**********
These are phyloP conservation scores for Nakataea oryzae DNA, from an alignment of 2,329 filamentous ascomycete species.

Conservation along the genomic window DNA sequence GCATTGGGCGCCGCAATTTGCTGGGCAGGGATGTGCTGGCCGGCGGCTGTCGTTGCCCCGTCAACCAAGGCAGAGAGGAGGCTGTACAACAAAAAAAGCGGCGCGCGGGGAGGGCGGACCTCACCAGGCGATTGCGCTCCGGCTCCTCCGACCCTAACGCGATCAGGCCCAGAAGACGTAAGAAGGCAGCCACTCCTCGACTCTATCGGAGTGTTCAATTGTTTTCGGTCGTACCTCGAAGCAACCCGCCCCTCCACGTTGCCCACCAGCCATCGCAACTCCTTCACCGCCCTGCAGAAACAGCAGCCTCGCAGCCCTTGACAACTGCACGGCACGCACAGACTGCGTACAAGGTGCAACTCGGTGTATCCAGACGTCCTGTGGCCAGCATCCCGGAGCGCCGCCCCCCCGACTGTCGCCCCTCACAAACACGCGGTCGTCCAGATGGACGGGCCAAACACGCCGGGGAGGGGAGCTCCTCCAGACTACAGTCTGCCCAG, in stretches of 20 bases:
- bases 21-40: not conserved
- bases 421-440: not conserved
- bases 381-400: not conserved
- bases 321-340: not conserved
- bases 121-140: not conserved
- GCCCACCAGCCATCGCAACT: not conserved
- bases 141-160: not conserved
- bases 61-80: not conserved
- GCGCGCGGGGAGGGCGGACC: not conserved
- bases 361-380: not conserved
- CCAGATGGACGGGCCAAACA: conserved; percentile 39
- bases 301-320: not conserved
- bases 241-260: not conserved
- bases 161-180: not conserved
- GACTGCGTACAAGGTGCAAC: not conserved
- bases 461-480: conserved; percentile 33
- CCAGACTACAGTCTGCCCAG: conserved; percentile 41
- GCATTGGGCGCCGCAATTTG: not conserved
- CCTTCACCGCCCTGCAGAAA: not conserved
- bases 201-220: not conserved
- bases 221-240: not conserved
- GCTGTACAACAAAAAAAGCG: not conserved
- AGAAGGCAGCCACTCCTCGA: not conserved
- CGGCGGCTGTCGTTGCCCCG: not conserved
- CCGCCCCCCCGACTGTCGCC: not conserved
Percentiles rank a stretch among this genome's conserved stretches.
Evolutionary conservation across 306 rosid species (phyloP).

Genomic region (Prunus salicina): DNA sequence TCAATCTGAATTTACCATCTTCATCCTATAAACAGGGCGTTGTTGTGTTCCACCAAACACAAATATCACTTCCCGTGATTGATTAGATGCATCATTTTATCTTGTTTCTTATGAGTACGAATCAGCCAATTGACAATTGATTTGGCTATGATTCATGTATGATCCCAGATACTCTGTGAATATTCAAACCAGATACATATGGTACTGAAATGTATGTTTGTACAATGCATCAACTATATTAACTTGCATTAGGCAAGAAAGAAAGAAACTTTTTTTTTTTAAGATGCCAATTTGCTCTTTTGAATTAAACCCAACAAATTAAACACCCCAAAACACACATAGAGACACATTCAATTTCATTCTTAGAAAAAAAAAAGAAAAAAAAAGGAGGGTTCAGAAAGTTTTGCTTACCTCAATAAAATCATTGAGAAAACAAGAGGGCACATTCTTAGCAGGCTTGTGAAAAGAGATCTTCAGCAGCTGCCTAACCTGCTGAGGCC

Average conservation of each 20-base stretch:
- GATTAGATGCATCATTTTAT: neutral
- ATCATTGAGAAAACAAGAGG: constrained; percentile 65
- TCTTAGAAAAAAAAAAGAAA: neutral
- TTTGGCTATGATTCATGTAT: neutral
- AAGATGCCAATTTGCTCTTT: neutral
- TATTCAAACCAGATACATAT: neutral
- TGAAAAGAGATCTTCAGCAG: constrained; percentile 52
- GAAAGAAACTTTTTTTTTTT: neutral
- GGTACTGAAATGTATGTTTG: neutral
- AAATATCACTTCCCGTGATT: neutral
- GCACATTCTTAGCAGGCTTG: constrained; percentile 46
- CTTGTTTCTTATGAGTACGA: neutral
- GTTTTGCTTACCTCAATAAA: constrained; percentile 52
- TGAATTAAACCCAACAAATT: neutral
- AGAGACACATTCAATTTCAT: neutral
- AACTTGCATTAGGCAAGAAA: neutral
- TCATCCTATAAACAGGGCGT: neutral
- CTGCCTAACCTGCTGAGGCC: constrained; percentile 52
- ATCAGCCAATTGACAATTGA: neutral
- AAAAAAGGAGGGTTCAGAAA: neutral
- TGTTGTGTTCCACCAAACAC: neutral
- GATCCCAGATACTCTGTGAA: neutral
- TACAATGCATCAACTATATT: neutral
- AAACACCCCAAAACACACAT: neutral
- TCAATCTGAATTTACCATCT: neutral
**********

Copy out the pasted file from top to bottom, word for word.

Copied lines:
These are phyloP conservation scores for Nakataea oryzae DNA, from an alignment of 2,329 filamentous ascomycete species.

Conservation along the genomic window DNA sequence GCATTGGGCGCCGCAATTTGCTGGGCAGGGATGTGCTGGCCGGCGGCTGTCGTTGCCCCGTCAACCAAGGCAGAGAGGAGGCTGTACAACAAAAAAAGCGGCGCGCGGGGAGGGCGGACCTCACCAGGCGATTGCGCTCCGGCTCCTCCGACCCTAACGCGATCAGGCCCAGAAGACGTAAGAAGGCAGCCACTCCTCGACTCTATCGGAGTGTTCAATTGTTTTCGGTCGTACCTCGAAGCAACCCGCCCCTCCACGTTGCCCACCAGCCATCGCAACTCCTTCACCGCCCTGCAGAAACAGCAGCCTCGCAGCCCTTGACAACTGCACGGCACGCACAGACTGCGTACAAGGTGCAACTCGGTGTATCCAGACGTCCTGTGGCCAGCATCCCGGAGCGCCGCCCCCCCGACTGTCGCCCCTCACAAACACGCGGTCGTCCAGATGGACGGGCCAAACACGCCGGGGAGGGGAGCTCCTCCAGACTACAGTCTGCCCAG, in stretches of 20 bases:
- bases 21-40: not conserved
- bases 421-440: not conserved
- bases 381-400: not conserved
- bases 321-340: not conserved
- bases 121-140: not conserved
- GCCCACCAGCCATCGCAACT: not conserved
- bases 141-160: not conserved
- bases 61-80: not conserved
- GCGCGCGGGGAGGGCGGACC: not conserved
- bases 361-380: not conserved
- CCAGATGGACGGGCCAAACA: conserved; percentile 39
- bases 301-320: not conserved
- bases 241-260: not conserved
- bases 161-180: not conserved
- GACTGCGTACAAGGTGCAAC: not conserved
- bases 461-480: conserved; percentile 33
- CCAGACTACAGTCTGCCCAG: conserved; percentile 41
- GCATTGGGCGCCGCAATTTG: not conserved
- CCTTCACCGCCCTGCAGAAA: not conserved
- bases 201-220: not conserved
- bases 221-240: not conserved
- GCTGTACAACAAAAAAAGCG: not conserved
- AGAAGGCAGCCACTCCTCGA: not conserved
- CGGCGGCTGTCGTTGCCCCG: not conserved
- CCGCCCCCCCGACTGTCGCC: not conserved
Percentiles rank a stretch among this genome's conserved stretches.
Evolutionary conservation across 306 rosid species (phyloP).

Genomic region (Prunus salicina): DNA sequence TCAATCTGAATTTACCATCTTCATCCTATAAACAGGGCGTTGTTGTGTTCCACCAAACACAAATATCACTTCCCGTGATTGATTAGATGCATCATTTTATCTTGTTTCTTATGAGTACGAATCAGCCAATTGACAATTGATTTGGCTATGATTCATGTATGATCCCAGATACTCTGTGAATATTCAAACCAGATACATATGGTACTGAAATGTATGTTTGTACAATGCATCAACTATATTAACTTGCATTAGGCAAGAAAGAAAGAAACTTTTTTTTTTTAAGATGCCAATTTGCTCTTTTGAATTAAACCCAACAAATTAAACACCCCAAAACACACATAGAGACACATTCAATTTCATTCTTAGAAAAAAAAAAGAAAAAAAAAGGAGGGTTCAGAAAGTTTTGCTTACCTCAATAAAATCATTGAGAAAACAAGAGGGCACATTCTTAGCAGGCTTGTGAAAAGAGATCTTCAGCAGCTGCCTAACCTGCTGAGGCC

Average conservation of each 20-base stretch:
- GATTAGATGCATCATTTTAT: neutral
- ATCATTGAGAAAACAAGAGG: constrained; percentile 65
- TCTTAGAAAAAAAAAAGAAA: neutral
- TTTGGCTATGATTCATGTAT: neutral
- AAGATGCCAATTTGCTCTTT: neutral
- TATTCAAACCAGATACATAT: neutral
- TGAAAAGAGATCTTCAGCAG: constrained; percentile 52
- GAAAGAAACTTTTTTTTTTT: neutral
- GGTACTGAAATGTATGTTTG: neutral
- AAATATCACTTCCCGTGATT: neutral
- GCACATTCTTAGCAGGCTTG: constrained; percentile 46
- CTTGTTTCTTATGAGTACGA: neutral
- GTTTTGCTTACCTCAATAAA: constrained; percentile 52
- TGAATTAAACCCAACAAATT: neutral
- AGAGACACATTCAATTTCAT: neutral
- AACTTGCATTAGGCAAGAAA: neutral
- TCATCCTATAAACAGGGCGT: neutral
- CTGCCTAACCTGCTGAGGCC: constrained; percentile 52
- ATCAGCCAATTGACAATTGA: neutral
- AAAAAAGGAGGGTTCAGAAA: neutral
- TGTTGTGTTCCACCAAACAC: neutral
- GATCCCAGATACTCTGTGAA: neutral
- TACAATGCATCAACTATATT: neutral
- AAACACCCCAAAACACACAT: neutral
- TCAATCTGAATTTACCATCT: neutral